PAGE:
[Anchor Lead]The potential for a U.S. key interest rate hike is gaining momentum. It's not only the U.S., but other countries around the world as well that are shifting from monetary easing toward tightening. Against this backdrop, a rate hike may also be inevitable for Korea, which is raising concerns due to the nation's massive household debt.[Pkg]This office worker took out a mortgage loan when buying a home 6 years ago. Monthly payment in principal and interest is about 400-thousand won. The burden is not so much at present with the interest rate in the 2 percent range. However if the rate rises, it's a different story.[Soundbite] Office Worker with Home Mortgage Loan(Voice modified) : "Office workers receive a fixed salary so if the interest rises, we have to cut spending in other areas."Amid the protracted low interest rate trend, people taking out loans based on a floating interest rate have sharply increased to account for 60% of all borrowers this year. If the rate rises, their burden increases. The low income class and small-scale self-employed people are especially more vulnerable because receiving bank loans has become more difficult due to tightened regulations.[Soundbite] Self-employed(Voice modified) : "Sales dwindle but rental costs continue to rise. So there's no other way but to take out loans for now."In fact, the household loan balance at savings banks where loan interest is four times higher than regular banks, has recently surpassed a record 20 trillion won. [Soundbite] Jo Yeong-moo(LG Economic Research Institute) : "It's becoming more necessary to prevent those with low repayment ability from quickly acquiring low quality loans based on adjustable rates."There's also some 80 trillion won in outstanding loan taken about by people whose payment abilities are insufficient because of low income or low credit standing. Experts call for measures on better managing household loans as well as ways to increase income.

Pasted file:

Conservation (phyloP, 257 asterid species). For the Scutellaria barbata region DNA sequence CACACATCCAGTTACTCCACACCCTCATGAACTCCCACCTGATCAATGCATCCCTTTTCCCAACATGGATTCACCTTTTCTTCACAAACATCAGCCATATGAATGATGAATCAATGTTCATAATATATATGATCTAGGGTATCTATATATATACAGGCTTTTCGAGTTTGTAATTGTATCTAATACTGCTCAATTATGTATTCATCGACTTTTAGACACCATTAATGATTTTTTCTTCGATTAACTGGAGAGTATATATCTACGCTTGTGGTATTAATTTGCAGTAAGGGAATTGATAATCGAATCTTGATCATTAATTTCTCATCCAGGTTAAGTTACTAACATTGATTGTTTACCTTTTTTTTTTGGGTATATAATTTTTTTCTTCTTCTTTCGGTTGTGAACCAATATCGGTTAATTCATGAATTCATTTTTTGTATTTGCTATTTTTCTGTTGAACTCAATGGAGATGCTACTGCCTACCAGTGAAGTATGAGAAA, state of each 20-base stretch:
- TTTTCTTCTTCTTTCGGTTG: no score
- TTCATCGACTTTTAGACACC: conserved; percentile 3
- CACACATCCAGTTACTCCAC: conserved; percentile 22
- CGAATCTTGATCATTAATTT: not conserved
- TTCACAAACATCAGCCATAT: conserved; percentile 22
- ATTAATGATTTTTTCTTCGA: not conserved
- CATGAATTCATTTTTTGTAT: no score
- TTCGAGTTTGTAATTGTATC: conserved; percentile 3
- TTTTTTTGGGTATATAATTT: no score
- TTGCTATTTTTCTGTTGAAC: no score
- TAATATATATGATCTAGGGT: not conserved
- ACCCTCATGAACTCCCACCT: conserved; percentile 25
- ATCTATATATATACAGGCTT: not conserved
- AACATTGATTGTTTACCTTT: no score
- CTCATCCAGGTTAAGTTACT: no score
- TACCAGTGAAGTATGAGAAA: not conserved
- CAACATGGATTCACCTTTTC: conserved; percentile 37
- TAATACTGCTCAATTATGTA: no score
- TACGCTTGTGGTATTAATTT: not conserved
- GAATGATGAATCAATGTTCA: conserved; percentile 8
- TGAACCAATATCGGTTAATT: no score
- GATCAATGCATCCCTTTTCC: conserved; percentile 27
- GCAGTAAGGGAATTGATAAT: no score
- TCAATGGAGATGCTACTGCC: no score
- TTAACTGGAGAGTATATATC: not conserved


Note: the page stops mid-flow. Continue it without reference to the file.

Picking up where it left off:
TagsKBS News Today